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D. Baleanu, R. Chrástek, G. Michelson; Evaluation of an Automated Retinal Vessel Analysis System (ARVAS) for the Calculation of the Artery–to–Vein Diameter Ratio . Invest. Ophthalmol. Vis. Sci. 2006;47(13):941.
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© ARVO (1962-2015); The Authors (2016-present)
The association between retinal microvascular abnormalities and macrovascular diseases is partially represented by the artery–to–vein diameter ratio (AVR). To evaluate AVR–values gained by an automated system.
We developed an automated retinal vessel analysis system (ARVAS). It consists of 4 steps: (1) determination of the measurement zone, (2) vessel recognition, (3) vessel classification in arteries or veins, (4) calculation of AVR. The type of the retinal vessel, the position of measurement, and the diameter were obtained automatically. ARVAS allowed manual control and intervention of the suggested vessel classification: the type of a vessel could be changed or a vessel could be deleted. The AVR–values by ARVAS were compared with the AVR–values gained by the semiautomatical system used in the ARIC–study (ARIC system). By both methods the AVR–values were calculated with the scale dependent Parr–Hubbard formula and the scale independent Parr–Hubbard–Knudtson formula. 212 retinal digital photographs captured by the 45°–KOWA nonmydriatic fundus camera were evaluated by one investigator DB.
By ARVAS, 49 of 212 images were automatically excluded from the calculation. In 46 images no veins could be identified and in 3 images the optic nerve head could not be detected. ARVAS required on average 4.8 changes from artery to vein and 0.3 changes from vein to artery per image by the investigator. The mean number of deleted vessels per image was 3.1 as these vessels were incorrectly segmented. To calculate AVR, ARVAS used in average 10.43 artery segments and 7.97 vein segments per image. The AVR–values gained by ARVAS and by ARIC differed significantly. The scale dependent AVR (Parr–Hubbard) by ARVAS and ARIC was in average 0.77±0.14 and 0.81±0.09, respectively. The scale independent AVR (Parr–Hubbard–Knudtson) was 0.61±0.1 and 0.68±0.07, respectively.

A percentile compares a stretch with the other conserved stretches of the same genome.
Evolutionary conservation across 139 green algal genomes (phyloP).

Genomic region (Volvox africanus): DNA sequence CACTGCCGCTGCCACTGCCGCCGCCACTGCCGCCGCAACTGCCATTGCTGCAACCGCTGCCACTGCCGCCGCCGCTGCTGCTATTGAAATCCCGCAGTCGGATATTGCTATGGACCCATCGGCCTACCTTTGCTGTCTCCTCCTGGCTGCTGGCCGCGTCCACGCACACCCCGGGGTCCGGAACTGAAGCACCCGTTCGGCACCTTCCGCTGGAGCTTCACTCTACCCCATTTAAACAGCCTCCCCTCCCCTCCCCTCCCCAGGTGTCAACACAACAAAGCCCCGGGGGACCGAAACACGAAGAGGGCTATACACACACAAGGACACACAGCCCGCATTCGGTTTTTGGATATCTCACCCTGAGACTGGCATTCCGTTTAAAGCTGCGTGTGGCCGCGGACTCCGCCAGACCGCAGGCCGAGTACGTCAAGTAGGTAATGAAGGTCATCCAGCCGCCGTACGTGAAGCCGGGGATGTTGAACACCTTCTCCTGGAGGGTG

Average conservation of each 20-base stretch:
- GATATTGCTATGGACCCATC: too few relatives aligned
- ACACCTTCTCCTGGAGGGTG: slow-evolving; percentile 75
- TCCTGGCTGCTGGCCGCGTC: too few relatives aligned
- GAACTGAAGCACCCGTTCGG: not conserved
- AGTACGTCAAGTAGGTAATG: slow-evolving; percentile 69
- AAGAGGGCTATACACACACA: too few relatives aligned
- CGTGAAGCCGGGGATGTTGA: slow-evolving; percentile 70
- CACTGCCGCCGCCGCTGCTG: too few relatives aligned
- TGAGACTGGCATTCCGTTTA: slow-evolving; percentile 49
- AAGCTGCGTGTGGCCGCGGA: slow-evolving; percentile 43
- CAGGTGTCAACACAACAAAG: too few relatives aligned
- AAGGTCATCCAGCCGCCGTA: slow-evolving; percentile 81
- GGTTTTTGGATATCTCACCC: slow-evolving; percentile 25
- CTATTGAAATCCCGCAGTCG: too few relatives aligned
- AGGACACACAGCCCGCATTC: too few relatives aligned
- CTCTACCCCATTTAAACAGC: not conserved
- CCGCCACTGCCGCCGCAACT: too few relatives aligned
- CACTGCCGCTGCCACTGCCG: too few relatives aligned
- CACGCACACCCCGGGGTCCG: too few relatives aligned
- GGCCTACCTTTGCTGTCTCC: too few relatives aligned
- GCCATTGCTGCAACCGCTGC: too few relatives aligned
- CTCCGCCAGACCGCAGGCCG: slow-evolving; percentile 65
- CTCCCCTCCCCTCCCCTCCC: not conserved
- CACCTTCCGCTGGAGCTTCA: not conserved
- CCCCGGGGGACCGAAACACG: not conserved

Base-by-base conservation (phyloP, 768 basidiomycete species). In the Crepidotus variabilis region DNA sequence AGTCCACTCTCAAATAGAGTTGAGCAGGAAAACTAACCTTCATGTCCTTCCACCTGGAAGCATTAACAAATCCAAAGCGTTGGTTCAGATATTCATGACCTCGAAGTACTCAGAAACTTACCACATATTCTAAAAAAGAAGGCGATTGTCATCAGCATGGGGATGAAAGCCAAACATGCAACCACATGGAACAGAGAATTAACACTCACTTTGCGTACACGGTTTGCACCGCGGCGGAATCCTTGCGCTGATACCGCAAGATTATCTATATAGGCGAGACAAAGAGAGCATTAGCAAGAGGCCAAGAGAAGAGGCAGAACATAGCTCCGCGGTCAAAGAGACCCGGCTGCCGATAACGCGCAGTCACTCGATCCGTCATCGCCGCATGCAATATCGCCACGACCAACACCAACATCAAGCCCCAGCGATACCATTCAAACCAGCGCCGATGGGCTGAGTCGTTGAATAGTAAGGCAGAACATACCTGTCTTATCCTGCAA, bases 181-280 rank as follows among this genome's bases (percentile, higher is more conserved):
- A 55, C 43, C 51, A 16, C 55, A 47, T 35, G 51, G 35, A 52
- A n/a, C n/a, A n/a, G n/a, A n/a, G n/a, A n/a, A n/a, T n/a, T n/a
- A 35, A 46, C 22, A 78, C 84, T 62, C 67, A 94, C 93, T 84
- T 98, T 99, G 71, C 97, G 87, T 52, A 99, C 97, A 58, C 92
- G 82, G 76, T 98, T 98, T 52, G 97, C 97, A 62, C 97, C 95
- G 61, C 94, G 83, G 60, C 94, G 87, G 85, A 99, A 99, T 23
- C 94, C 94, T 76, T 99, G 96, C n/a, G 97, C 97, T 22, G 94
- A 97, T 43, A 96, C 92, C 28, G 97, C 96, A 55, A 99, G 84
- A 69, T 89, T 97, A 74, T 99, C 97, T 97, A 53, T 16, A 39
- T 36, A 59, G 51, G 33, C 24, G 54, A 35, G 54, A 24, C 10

The application of ARVA in fundus photographs relieves the investigator of manual identification of the optic nerve head and vessels. Fully automated calculation of AVR is currently not possible because no reliable approach was found that would classify vessels into arteries or veins. Nevertheless, ARVAS improves reliability and reproducibility since the user can only change the label of vessels.
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